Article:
The University of British Columbia Engineering Student Centre [ESC] is a home away from home for the students, a place to meet, collaborate, and build a community. The vision was to create an iconic building that celebrates the science and art of engineering, while providing an inviting place for groups from two persons to 400 to socialize and study.
By Shelley Craig and Nicole Jahraus
Completed in 2015, the project team designed the ESC to align with UBC’s ambitious sustainability mandate – to create a learning environment that stimulates and fosters student leadership. The building has been designed as a “living lab” to showcase innovative engineering strategies.
Key design concepts, developed in collaboration with the students, included pushing the limits of wood construction; implementing passive design strategies, demonstrating building systems through their absence, and creating a healthy, inclusive and welcoming social space for all students. Since its completion in 2015, ESC has received LEED Canada Gold certification, and a British Columbia WoodWorks! Design Award.
Located in an existing courtyard and surrounded by two to six storey concrete buildings, ESC is sited to take advantage of the unique microclimate. The building uses the shading from the existing buildings and optimizes the use of localized wind patterns. Solar modelling was used to determine the extent of overhangs and the location of glazing within the building. The cantilevered NLT roof and upper floor structures address the seasonal sun paths, permitting winter solar gains while limiting solar exposure in the summer.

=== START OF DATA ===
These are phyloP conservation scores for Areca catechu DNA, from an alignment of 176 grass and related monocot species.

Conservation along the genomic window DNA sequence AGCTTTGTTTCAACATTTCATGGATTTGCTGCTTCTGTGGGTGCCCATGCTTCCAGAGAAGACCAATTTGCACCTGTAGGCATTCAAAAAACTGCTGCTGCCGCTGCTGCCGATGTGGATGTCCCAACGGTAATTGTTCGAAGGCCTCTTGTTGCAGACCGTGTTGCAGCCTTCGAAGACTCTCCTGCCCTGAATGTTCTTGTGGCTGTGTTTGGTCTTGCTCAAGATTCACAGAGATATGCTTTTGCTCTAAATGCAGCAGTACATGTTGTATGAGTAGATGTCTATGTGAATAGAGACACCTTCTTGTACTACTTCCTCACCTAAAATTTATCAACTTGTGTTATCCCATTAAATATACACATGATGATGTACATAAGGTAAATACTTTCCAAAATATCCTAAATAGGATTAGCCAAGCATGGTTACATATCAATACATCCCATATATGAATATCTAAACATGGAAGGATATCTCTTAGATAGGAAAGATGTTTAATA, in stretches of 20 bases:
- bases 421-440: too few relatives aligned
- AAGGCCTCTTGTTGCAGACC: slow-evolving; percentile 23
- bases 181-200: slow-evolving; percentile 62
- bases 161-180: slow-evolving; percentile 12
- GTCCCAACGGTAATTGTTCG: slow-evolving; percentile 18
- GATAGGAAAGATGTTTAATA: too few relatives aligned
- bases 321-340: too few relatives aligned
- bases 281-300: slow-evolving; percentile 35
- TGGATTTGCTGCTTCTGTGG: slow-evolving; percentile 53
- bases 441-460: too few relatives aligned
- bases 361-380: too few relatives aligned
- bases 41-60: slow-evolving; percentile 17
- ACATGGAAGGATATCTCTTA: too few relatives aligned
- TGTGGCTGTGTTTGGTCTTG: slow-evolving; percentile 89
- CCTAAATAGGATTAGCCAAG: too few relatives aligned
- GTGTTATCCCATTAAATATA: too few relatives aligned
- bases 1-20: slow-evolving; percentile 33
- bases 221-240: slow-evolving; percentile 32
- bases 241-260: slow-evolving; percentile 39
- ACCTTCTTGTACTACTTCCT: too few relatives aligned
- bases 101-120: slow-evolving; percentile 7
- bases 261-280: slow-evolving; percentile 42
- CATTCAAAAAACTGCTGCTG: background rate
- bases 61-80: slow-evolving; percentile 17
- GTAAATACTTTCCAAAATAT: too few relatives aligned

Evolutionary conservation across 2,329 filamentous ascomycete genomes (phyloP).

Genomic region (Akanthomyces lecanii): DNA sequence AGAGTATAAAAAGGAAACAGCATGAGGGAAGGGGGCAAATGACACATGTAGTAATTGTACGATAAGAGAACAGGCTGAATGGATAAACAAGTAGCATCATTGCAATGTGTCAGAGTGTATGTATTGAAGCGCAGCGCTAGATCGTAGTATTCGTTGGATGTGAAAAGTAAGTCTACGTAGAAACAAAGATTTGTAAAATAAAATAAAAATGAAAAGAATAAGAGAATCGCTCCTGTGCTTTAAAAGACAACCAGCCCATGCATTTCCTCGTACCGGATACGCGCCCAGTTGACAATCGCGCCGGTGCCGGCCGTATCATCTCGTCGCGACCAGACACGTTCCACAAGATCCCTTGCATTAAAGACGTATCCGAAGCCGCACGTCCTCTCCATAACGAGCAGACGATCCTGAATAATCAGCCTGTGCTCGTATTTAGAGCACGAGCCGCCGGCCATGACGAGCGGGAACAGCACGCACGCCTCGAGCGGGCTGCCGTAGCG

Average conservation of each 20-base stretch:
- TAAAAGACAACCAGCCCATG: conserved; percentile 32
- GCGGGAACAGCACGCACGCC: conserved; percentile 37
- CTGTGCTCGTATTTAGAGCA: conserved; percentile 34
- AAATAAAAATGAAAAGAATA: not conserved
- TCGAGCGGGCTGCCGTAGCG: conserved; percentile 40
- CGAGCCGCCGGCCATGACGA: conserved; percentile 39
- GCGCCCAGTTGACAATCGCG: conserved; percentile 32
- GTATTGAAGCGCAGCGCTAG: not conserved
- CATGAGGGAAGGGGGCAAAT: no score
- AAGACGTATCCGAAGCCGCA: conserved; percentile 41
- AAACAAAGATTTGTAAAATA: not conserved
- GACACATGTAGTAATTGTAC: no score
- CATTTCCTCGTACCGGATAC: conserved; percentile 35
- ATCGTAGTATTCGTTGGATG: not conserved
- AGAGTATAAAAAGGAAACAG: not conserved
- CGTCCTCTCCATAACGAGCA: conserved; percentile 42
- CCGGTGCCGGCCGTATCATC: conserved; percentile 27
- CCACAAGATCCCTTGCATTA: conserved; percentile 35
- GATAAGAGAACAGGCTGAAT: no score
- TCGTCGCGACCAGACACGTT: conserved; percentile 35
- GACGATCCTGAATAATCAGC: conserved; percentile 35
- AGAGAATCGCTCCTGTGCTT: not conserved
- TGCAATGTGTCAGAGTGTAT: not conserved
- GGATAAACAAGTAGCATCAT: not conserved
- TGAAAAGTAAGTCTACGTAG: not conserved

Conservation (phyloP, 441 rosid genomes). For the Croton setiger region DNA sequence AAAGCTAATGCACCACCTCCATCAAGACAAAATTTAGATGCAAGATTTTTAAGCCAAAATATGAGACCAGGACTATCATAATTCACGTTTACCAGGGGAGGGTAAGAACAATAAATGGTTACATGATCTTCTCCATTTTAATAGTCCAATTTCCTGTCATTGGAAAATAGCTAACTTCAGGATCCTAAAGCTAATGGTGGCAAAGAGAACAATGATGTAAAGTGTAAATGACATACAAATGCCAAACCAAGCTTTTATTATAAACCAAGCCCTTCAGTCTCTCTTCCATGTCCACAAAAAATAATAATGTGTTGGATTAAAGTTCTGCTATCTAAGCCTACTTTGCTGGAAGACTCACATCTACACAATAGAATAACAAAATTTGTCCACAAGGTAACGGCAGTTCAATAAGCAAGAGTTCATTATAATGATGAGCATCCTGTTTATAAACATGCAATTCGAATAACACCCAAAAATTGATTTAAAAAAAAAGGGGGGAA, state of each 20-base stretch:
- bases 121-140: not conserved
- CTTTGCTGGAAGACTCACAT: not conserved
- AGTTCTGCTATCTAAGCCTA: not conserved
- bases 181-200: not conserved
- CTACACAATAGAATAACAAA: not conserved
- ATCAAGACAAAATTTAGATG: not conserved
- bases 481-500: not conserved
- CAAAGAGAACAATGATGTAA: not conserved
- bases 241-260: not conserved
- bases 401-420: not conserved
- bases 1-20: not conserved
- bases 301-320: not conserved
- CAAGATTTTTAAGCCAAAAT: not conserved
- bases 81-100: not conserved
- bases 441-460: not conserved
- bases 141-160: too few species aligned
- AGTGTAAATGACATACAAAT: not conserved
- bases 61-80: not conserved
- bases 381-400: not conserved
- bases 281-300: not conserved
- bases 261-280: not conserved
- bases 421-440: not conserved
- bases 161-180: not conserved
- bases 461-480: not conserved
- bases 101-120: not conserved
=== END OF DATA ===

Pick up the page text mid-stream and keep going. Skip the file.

Natural ventilation is achieved through the stack effect, harnessing the constant wind in the courtyard. Trickle vents located on the ground and second floor combine with a roof top lantern to ensure continual natural ventilation. The radiant heating systems are tied directly to a District Energy System, minimizing energy consumption. The service spaces are located on the shady east side to alleviate heat build-up and the public open spaces to the south and the west.
• Energy intensity = 148 kWh/m2/year
• Energy intensity reduction relative to reference building under ASHRAE 90.1  = 50%
• Potable water consumption from municipal sources = 2675L/occupant/year
• Potable water consumption reduction relative to reference building = 40%
• Regional materials [as defined by LEED] by value = 31%
• Reclaimed and recycled materials by value = 10%
• Construction materials diverted from landfill = 95%
• Owner/Developer UBC Properties Trust
• Architect Urban Arts Architecture
• Structural Engineer Fast + Epp
• Mechanical Engineer MCW Consulting Engineers
• Electrical Engineer Stantec
• Civil Engineer Core Group
• Landscape Architect Hapa Collaborative
• Commissioning Agent WSP/MMM
• Sustainability Consultant Stantec
• Building Performance Modeller Stantec
• General Contractor Syncra Construction
• Photos Martin Knowles Photo/Media
Shelley Craig is a Partner at Urban Arts Architecture. Nicole Jahraus is Design Assistant at Urban Arts Architecture.